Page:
Ep. 84: Dynamic Assessments with Dr. Daniel Franklin

Jun 7, 2022 | 0 comments

We’ve discussed assessments before in previous episodes, but today’s episode is unique. Parents and educators may be unfamiliar with dynamic assessments and how they can not only benefit the educator in driving instruction, but also help the student learn more about the ways they learn and achieve success.

Dr. Daniel Franklin is no stranger to the ChildNEXUS community as a ChildNEXUS provider and the Diverse Thinking Different Learning Podcast. In a previous episode, Dr. Franklin discussed his book Helping Your Child with Language-Based Learning Disabilities and he joins me today to share his expertise on the topic of dynamic assessments. For the conversation today, Dr. Franklin discusses this type of assessment from the point of view of the practitioner, but he also shares a lot of the history and science behind why dynamic assessments can benefit students and educators. 

What sets these assessments apart from other forms? Listen to find out more.


Show Notes:

[2:24] – Dynamic assessments are not as well known as other forms of assessments to parents and educators.

[3:12] – Dynamic assessments involve a high level of interaction in varying degrees.

[4:23] – Dr. Franklin describes the history of dynamic assessments dating back to the 1930’s.

[5:46] – The younger the student is, the more necessary it is for instruction to be mediated.

[6:32] – How can we use assessments dynamically to determine a student’s potential?

[8:44] – You can have two kids get the same exact score on the exact same test but they can have their score for very different reasons.

[10:55] – When a child takes a test, they may have a behavioral or psychological difference that impacts their ability to perform on the test.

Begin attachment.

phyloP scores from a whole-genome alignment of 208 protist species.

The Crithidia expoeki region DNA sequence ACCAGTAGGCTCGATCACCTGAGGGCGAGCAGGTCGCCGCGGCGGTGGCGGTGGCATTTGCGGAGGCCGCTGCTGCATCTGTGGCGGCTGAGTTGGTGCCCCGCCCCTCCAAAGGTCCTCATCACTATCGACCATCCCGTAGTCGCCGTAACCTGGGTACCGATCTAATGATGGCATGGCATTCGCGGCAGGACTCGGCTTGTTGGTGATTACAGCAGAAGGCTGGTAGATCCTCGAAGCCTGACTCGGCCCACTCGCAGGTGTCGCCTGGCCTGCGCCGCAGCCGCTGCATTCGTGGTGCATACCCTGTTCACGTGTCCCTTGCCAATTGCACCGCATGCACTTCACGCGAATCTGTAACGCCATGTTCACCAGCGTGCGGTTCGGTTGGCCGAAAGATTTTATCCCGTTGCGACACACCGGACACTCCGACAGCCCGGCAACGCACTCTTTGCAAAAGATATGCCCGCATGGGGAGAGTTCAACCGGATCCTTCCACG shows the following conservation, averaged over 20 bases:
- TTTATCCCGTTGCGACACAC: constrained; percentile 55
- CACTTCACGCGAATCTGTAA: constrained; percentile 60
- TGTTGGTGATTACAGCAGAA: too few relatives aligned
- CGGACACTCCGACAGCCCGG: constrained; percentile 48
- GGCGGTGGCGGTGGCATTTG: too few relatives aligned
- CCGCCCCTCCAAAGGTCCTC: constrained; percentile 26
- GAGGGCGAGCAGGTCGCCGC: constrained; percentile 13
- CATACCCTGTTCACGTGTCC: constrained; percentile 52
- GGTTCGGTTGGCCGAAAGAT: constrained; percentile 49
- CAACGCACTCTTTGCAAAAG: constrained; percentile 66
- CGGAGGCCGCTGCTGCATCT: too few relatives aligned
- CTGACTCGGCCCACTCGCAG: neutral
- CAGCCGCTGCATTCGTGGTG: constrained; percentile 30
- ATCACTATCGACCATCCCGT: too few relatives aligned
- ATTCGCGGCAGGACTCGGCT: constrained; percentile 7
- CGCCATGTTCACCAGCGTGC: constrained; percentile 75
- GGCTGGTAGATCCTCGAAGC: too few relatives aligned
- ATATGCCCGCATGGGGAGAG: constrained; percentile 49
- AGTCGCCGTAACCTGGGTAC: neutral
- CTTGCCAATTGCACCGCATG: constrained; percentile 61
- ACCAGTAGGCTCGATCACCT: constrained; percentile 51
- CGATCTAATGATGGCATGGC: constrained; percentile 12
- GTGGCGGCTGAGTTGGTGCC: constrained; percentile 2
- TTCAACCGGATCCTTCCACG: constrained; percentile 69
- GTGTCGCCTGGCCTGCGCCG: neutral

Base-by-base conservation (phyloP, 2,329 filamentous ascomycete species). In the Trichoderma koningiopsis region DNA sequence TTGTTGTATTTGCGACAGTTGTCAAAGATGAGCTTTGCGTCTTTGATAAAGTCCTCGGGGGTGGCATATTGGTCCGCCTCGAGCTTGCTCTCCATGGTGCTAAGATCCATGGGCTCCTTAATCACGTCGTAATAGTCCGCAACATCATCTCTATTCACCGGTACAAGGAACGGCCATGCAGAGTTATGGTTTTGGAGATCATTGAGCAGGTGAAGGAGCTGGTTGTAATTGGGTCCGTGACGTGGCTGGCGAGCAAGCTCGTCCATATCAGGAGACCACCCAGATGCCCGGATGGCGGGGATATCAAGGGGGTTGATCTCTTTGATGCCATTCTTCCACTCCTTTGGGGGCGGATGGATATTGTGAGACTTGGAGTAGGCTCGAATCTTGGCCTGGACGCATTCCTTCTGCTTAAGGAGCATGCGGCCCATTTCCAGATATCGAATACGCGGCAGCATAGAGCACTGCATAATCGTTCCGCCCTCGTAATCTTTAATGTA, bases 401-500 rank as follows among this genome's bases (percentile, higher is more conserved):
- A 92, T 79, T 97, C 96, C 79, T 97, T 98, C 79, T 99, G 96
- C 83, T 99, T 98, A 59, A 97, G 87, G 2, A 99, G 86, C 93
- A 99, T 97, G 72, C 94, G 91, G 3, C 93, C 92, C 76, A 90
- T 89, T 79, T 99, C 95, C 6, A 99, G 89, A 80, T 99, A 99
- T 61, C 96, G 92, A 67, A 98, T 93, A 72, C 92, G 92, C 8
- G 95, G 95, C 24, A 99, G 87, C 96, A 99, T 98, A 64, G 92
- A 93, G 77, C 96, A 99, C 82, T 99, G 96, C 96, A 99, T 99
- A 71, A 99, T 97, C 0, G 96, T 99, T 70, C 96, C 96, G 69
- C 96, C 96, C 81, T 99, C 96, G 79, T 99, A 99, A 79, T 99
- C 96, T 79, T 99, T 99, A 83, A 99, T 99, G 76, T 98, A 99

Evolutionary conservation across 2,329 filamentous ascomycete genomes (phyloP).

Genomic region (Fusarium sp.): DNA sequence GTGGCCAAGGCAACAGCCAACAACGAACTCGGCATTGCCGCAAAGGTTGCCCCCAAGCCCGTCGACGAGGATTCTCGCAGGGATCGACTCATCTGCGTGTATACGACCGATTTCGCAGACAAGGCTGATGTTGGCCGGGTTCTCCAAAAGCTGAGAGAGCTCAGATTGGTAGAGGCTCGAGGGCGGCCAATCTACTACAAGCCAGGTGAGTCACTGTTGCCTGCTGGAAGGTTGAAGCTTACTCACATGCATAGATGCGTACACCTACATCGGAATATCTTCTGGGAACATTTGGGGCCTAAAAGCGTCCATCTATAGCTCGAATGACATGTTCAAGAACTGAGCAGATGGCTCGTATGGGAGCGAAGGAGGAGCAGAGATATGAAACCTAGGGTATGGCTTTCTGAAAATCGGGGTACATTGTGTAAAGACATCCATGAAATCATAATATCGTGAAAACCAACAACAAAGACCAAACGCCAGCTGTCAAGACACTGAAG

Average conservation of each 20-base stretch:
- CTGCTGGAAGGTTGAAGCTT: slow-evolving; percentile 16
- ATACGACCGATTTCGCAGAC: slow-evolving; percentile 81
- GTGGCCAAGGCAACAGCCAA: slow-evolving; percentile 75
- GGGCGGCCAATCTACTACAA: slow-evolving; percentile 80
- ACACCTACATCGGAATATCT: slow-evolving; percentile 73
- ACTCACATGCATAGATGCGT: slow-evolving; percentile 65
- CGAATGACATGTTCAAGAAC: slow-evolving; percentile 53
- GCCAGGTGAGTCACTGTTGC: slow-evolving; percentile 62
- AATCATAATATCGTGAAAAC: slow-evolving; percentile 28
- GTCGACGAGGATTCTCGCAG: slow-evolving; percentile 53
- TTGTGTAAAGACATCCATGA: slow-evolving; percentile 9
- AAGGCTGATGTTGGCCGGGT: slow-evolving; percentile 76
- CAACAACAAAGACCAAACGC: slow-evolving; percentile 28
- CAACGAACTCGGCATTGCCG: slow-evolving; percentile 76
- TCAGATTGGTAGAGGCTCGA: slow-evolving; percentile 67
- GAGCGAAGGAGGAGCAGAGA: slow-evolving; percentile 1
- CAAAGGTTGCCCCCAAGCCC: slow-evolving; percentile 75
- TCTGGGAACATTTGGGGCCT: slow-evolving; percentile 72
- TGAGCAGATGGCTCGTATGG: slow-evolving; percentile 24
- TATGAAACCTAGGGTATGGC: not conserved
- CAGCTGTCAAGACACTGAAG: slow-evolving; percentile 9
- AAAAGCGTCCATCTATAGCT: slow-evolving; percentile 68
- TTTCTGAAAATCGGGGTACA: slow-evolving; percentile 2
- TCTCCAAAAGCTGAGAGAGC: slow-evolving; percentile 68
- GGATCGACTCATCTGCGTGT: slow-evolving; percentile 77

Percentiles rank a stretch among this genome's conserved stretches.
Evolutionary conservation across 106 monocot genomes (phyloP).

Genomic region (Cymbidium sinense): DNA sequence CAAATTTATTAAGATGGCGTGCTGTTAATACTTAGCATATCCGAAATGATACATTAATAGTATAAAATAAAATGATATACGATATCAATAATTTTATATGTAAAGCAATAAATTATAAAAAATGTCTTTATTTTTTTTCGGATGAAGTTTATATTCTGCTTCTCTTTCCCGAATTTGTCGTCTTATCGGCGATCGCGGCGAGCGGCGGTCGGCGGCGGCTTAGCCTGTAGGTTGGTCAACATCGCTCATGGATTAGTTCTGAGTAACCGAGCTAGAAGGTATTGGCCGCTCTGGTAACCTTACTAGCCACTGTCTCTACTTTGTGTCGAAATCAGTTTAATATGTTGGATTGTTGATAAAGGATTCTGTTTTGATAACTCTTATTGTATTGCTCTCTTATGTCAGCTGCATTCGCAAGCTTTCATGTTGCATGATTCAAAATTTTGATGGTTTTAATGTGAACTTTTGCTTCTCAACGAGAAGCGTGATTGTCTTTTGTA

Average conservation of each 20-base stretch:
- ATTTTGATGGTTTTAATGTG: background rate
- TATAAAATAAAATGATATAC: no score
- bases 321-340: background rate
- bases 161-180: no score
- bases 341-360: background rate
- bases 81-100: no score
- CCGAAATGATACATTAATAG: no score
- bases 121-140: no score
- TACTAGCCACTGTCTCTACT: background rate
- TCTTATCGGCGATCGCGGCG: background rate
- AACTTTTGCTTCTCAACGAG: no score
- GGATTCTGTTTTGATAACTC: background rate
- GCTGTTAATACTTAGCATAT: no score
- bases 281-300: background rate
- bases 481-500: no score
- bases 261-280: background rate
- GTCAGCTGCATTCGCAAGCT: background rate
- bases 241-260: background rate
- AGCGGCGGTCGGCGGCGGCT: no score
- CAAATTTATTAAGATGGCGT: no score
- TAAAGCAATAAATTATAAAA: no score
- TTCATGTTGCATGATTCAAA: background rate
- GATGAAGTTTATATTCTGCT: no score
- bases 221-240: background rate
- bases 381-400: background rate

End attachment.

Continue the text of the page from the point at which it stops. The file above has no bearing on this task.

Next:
[12:04] – Dr. Franklin demonstrates how he proctors a dynamic assessment.

[13:27] – You can have a child take a test that they should do very well on, but they may shut down on the first question.

[14:52] – Teachers may not be available to provide a dynamic assessment.

[15:51] – Dynamic assessments are a reasonable and appropriate accommodation on a student’s IEP.

[17:33] – Are guidance and prompts permitted during dynamic assessments? Dr. Franklin says there are different approaches.

[21:14] – Repeated mistakes can be examined quickly.

[23:02] – The valuable information gathered from a dynamic instruction is why a student is struggling.

[24:51] – Another key element to dynamic assessments is in writing.

[26:32] – Within writing support, there is the concern about authorship.

[27:31] – Practitioners should be in contact with educators to clarify all the notes taken and the legitimacy of the assessment particularly in the area of writing.

[29:17] – Standardized tests are given to all students under the same conditions and cannot be deviated from the set guidelines.

[30:50] – Dr. Wilson gives an example of how she creates a report to show what a child could do outside a standardized test and what information can help guide teachers in their instruction.

[32:52] – One of the benefits of dynamic assessments is determining the potential of a child.

[34:02] – If children continue to experience struggle and failure, it can unfortunately become how they perceive themselves.

[35:18] – Sharing your observations with the child is an opportunity to model instruction and boost confidence.

[36:53] – A parent can also use a homework assignment dynamically to help determine where they can help in a meaningful way.

[37:50] – Traditional testing often makes the assumption that every child comes to the assessment with the same tools.


About Our Guest:

Dr. Franklin is the author of Helping Your Child with Language-Based Learning Disabilities, and a co-editor of The Los Angeles Psychologist. He holds a master’s degree from the Harvard Graduate School of Education and a PhD from UCLA in Education. Dr. Franklin has over 30 years of experience in education as a teacher, administrator, and educational consultant. 


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The Diverse Thinking Different Learning podcast is intended for informational purposes only and is not a substitute for medical or legal advice, diagnosis, or treatment. Additionally, the views and opinions expressed by the host and guests are not considered treatment and do not necessarily reflect those of ChildNEXUS, Inc or the host, Dr. Karen Wilson.